Bill Would Protect Monuments, Forbid School Name Changes

A bill filed in the Texas Legislature would make it far more difficult to change the names of streets and schools, or to demolish Confederate monuments, News Radio 1200 WOAI reports.

State Rep. Kyle Biedermann's (R-Fredericksburg) bill prohibits school districts from changing the name of a school, like, for example, Lee High School, without the approval of a majority of people who live in the school district.

The bill also prohibits the use of any taxpayer money to facilitate a school name change.

The measure also requires a vote of two thirds of the members of the state House and Senate to approve the removal or demolishing of any memorial which has stood for at least twenty years.

"In this section, "monument or memorial" means a permanent monument, memorial, or other designation, including a statue, portrait, plaque, seal, symbol, building name, bridge name, park name, area name, school name, or street name, that:

(1) is located on state property; and

(2) honors an event or person of historical

significance," the proposal reads.

Once again, no public funds can be used to remove or relocate any historic monument.

Any monument which has stood for less that twenty years still needs the permission of the Texas Historical Commission or the State Preservation Board before it can be removed.

Any public monument or memorial which is removed must be immediately relocated to some other public place. This is in direct response to the City of San Antonio's removal of the Confederate Monument in Travis Park, which remains in an 'undisclosed location' despite a federal lawsuit filed by the United Daughters of the Confederacy.

"The minute we allow monuments to be taken down, on the altar of political correctness, we begin to erase our history. We cannot learn as a society when deny our past by picking and choosing what we feel comfortable in remembering," Biedermann said.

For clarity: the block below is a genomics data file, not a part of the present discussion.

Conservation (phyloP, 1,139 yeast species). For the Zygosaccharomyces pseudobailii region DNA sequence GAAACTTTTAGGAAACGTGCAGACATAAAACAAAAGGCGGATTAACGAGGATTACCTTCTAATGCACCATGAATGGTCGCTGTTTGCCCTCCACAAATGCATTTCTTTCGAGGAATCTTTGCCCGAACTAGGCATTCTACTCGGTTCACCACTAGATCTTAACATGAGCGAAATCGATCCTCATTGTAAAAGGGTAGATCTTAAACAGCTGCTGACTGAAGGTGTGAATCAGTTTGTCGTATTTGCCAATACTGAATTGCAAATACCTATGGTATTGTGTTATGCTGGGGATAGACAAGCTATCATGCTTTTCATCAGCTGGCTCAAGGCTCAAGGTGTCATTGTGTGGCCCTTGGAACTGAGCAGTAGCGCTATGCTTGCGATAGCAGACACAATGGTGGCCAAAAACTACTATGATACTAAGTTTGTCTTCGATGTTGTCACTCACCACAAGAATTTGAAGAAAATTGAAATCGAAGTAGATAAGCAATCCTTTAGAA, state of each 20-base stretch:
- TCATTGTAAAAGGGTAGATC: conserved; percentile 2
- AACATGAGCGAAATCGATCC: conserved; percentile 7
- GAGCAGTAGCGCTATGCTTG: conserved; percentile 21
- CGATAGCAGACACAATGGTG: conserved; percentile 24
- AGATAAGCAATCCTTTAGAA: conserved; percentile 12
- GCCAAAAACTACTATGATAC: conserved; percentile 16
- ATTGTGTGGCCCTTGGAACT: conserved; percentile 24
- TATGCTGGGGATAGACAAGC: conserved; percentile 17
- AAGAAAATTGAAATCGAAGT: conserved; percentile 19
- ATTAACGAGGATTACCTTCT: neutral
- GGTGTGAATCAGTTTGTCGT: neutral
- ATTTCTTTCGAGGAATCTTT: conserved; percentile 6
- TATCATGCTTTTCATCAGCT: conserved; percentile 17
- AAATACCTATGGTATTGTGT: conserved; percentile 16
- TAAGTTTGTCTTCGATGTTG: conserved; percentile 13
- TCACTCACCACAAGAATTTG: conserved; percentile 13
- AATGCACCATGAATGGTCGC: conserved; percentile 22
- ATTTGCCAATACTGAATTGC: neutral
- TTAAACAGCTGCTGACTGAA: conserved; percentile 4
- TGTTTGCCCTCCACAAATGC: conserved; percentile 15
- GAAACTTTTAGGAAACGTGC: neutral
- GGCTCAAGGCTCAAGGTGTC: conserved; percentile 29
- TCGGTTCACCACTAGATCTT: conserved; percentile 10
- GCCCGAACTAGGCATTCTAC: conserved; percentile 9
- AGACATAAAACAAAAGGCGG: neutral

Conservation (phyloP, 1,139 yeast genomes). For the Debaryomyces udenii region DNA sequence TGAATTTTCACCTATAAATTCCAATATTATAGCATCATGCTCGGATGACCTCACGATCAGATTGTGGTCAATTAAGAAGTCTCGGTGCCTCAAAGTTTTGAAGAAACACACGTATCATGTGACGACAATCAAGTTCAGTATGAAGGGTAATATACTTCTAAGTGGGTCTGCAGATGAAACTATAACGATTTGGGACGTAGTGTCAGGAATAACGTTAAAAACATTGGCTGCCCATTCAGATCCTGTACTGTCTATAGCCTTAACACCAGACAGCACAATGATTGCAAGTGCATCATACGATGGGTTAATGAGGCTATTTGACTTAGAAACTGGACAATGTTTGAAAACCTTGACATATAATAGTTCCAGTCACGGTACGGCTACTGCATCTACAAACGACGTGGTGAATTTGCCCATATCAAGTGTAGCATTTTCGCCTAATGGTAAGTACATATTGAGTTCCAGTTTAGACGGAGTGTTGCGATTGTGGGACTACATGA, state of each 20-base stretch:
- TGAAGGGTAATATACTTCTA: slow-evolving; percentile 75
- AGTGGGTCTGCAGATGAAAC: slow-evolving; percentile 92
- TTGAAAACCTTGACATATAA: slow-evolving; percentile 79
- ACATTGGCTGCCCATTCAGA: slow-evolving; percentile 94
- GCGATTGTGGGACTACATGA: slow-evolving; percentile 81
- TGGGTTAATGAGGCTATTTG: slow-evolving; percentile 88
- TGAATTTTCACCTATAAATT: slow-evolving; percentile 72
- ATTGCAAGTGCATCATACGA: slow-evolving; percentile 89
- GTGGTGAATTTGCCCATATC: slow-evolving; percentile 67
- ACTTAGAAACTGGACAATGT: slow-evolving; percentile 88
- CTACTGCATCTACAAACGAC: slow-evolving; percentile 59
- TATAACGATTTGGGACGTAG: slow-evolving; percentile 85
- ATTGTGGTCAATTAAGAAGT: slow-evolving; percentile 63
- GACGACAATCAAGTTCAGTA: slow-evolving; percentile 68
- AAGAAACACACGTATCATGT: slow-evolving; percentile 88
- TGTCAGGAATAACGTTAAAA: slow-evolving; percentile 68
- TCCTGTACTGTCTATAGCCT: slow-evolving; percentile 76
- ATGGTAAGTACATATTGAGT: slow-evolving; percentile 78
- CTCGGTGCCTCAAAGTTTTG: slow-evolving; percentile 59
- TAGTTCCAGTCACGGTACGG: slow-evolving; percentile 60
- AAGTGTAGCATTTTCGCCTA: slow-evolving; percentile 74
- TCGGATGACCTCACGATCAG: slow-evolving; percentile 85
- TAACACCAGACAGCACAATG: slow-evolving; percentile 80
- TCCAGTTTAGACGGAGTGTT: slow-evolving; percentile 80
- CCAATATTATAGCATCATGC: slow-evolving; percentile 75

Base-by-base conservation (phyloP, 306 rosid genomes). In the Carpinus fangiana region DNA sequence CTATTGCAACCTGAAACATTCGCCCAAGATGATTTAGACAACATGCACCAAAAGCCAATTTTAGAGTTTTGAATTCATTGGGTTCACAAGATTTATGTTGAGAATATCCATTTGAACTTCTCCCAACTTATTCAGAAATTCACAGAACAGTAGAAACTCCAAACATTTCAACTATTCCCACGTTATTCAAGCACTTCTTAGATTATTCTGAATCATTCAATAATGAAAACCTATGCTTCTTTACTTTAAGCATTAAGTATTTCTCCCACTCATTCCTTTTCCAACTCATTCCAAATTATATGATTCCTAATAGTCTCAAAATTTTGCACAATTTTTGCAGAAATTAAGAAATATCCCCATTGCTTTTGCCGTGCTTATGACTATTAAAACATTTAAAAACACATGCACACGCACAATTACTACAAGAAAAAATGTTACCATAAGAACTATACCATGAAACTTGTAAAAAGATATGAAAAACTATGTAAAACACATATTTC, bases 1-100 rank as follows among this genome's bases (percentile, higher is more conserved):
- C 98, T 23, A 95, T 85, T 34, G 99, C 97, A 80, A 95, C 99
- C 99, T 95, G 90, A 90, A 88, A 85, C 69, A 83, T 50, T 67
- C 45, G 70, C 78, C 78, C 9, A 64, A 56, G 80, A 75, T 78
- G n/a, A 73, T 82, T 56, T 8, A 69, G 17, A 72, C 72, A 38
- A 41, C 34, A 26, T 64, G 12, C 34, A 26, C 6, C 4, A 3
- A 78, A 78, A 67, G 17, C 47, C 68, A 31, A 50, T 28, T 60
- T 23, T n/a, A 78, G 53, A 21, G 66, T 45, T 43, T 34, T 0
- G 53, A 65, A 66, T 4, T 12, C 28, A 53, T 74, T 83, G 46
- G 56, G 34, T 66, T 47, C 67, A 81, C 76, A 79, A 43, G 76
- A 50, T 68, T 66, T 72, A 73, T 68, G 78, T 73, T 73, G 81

He said Texans are 'growing weary of seeing monuments taken down in the dark of night,' like the Travis Park monument.

Today, it is Civil War monuments and the sacred Cenotaph of the Alamo Defenders. Tomorrow it will be monuments and memorials dedicated to WWII, the Korean War, and the Vietnam War," Biedermann said.

Biedermann previously introduced a bill that would require that the Cenotaph not be moved as part of the Alamo Plaza 're-imagining.'

Interestingly, rather than criminal penalties, Biedermann's bill allows any individuals or city councils or school boards who remove monuments in violation of this law to be sued for civil damages. Increasingly, people who participate in group actions against, for example, Confederate monuments already have 'Go Fund Me' accounts set up for their bail and potential criminal fine. But the threat of being dragged into civil court and have your possessions threatened in a lawsuit is seen to be a far more serious deterrent.

"Mark my words," Biedermann said. "Those seeking to sanitize our history have just begun."

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